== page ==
Since issues such as child support and custody are no longer a problem, concerns about late-life divorce are more likely to be financial. In fact, the financial implications of divorcing just before retirement can be much more serious than with a youthful separation. From a financial planner's perspective, late-life divorce is defined as a separation of people over the age of 50, and it requires a thorough analysis of joint assets and individual needs.
What is different about a late-life divorce?
While a 50-year old may not feel like they are "late in life," couples divorcing after this age will have more financial entanglements. They may have kids in college, aging parents, health concerns, a family business and multiple properties; not to mention their joint retirement accounts. But perhaps even more importantly, these couples lack the time necessary to recover from financial setbacks. As a result, they stand to lose much more financially than they gain in independence.
How can you make a late-life divorce easier?
Careful planning is an important element in any divorce, but with older couples it is a necessity. Rather than tackling this challenge alone, it makes sense to work with a divorce lawyer and a certified financial analyst.
A financial analyst will look at the following matters and help you plan your post-divorce financial life. This will include pension plans, social security, real estate investments, stocks, retirement accounts, health insurance, taxes and estate planning. It may become necessary to work longer and sell assets in order to finance retirement, particularly in light declining Social Security benefits and longer life expectancies.
Don't sign anything just yet...
The general rule for divorce settlements is not to sign anything until everything is on the table. Rather than giving up valuable assets to keep a house that might not be affordable, review the totality of what's available and strive for a balanced mix of benefits.
In many cases, couples decide to execute legal separation papers in lieu of divorce. This allows them to retain important spousal rights and benefits, such as retirement assets and health insurance. Of course, this assumes that neither party will be getting remarried.
The benefits of late-life separation are worth considering, and many couples are making the decision to separate instead of divorce. Rather than going through the process of a full, legal divorce, these couples find it easier to wait until one partner qualifies for Social Security or Medicare. Not only does this help them retain important benefits; it can also address financial inequalities.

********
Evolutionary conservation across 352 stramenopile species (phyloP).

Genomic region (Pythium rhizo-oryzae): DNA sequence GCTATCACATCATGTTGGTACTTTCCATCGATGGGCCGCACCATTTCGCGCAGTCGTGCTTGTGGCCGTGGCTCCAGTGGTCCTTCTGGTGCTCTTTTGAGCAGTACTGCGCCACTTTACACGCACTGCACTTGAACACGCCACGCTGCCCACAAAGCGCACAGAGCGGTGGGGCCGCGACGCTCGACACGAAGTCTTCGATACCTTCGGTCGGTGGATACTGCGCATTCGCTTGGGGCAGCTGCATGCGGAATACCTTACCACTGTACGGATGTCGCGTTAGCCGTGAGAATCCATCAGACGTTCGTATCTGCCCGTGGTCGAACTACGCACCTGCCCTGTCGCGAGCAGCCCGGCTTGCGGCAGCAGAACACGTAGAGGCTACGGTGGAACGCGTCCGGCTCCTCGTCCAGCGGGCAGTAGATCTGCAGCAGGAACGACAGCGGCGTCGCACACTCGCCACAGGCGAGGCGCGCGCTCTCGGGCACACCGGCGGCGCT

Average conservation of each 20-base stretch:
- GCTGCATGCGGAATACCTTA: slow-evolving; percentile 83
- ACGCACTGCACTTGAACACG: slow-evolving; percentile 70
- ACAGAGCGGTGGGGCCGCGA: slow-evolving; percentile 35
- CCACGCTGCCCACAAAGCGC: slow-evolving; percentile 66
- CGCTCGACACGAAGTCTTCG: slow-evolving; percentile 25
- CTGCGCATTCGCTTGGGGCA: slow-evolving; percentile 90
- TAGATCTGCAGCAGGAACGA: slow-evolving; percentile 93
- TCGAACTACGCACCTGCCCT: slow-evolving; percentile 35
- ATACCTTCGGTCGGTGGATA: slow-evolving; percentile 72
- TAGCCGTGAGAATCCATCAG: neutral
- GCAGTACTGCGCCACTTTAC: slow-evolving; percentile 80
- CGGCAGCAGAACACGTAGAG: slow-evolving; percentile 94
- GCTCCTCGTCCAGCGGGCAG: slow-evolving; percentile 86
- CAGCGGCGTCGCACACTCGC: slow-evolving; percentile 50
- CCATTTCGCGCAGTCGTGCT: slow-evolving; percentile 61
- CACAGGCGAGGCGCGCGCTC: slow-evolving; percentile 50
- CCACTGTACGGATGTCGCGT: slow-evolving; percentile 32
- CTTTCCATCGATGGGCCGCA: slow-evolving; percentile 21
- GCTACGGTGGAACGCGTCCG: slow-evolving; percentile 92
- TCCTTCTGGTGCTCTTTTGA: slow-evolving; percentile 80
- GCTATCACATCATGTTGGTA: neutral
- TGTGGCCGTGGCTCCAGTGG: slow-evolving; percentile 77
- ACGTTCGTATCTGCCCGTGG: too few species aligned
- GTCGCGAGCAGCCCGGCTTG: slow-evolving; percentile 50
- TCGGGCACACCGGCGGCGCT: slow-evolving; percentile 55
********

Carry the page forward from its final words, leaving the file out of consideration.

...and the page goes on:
Take a long hard look at your finances
Calculating living expenses and projecting them into the future can be complicated, but it is impossible to start negotiating without this information. Each individual must walk away with a clear sense of how much money they will need and how they will navigate changes in property ownership and spousal support.
If you lack retirement funds, yet your former spouse has a 401K or IRA account, it is important to negotiate a percentage of his or her retirement plan. This process usually requires a special court order known as a QDRO (pronounced "quadro"), which stands for a qualified domestic relations order. This formalizes a legal order that specifies the percentage of the retirement plan that each spouse receives. It also allows for an early distribution of these funds without a penalty, provided the funds are moved into a qualified plan.
Health insurance becomes more important
In a late-life divorce, health insurance takes on a whole new meaning. It can also add more complications to negotiations, particularly if one spouse depends on the other for insurance. While some health plans include a clause protecting former spouses for a period of time, a longer term approach will be required. Consider buying insurance through your employer or look for an individual policy on the healthcare exchanges.
Another possibility includes COBRA, which can temporarily extend access to a former spouse's health coverage. If your eligibility for Medicare is just beyond the COBRA window of 36 months, you may wish to consider a legal separation to maintain health insurance benefits.
Is late-life divorce the right decision?
People who go through late-life divorces have many concerns, from wondering if they will make it financially to how they will handle many household tasks. Another issue for many people is loneliness, which is often accompanied by grief, anger and depression. This is where friends, family, support groups and faith can be a great source of encouragement.
According to a recent survey by AARP, 76 percent of those who divorced later in life felt they made the right decision. Remember, no matter how challenging this experience can be, it is also a great opportunity for a new beginning.
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